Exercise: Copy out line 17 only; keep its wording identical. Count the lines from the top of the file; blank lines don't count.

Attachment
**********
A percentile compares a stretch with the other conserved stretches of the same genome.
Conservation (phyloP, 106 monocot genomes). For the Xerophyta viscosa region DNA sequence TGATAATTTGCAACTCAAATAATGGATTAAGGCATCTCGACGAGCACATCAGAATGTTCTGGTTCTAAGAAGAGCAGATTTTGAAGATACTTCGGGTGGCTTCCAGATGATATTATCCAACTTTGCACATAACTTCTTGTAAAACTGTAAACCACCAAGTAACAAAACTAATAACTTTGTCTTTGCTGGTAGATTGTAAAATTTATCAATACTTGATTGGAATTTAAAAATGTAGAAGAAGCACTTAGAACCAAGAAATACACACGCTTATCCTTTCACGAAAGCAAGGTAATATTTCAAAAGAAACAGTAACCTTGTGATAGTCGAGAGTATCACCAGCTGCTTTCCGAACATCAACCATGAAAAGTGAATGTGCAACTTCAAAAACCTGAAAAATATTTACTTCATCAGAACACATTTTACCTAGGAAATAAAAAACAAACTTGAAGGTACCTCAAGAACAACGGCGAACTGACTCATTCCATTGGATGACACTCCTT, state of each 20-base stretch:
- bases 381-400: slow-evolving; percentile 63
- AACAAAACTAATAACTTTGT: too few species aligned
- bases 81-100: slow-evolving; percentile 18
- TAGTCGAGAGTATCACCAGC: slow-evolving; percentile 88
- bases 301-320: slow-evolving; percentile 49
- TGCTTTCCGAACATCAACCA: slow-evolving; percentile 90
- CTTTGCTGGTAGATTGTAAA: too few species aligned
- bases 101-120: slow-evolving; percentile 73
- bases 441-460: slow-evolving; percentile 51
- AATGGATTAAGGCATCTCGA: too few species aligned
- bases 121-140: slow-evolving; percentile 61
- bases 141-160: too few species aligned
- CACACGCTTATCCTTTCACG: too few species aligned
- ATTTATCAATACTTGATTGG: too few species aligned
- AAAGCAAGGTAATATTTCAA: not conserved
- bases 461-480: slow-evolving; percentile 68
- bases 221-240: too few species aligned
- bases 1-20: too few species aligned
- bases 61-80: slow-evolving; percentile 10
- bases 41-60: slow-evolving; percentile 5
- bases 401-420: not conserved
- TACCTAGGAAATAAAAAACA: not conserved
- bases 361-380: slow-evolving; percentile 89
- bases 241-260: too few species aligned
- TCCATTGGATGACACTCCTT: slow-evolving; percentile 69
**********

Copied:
- AAAGCAAGGTAATATTTCAA: not conserved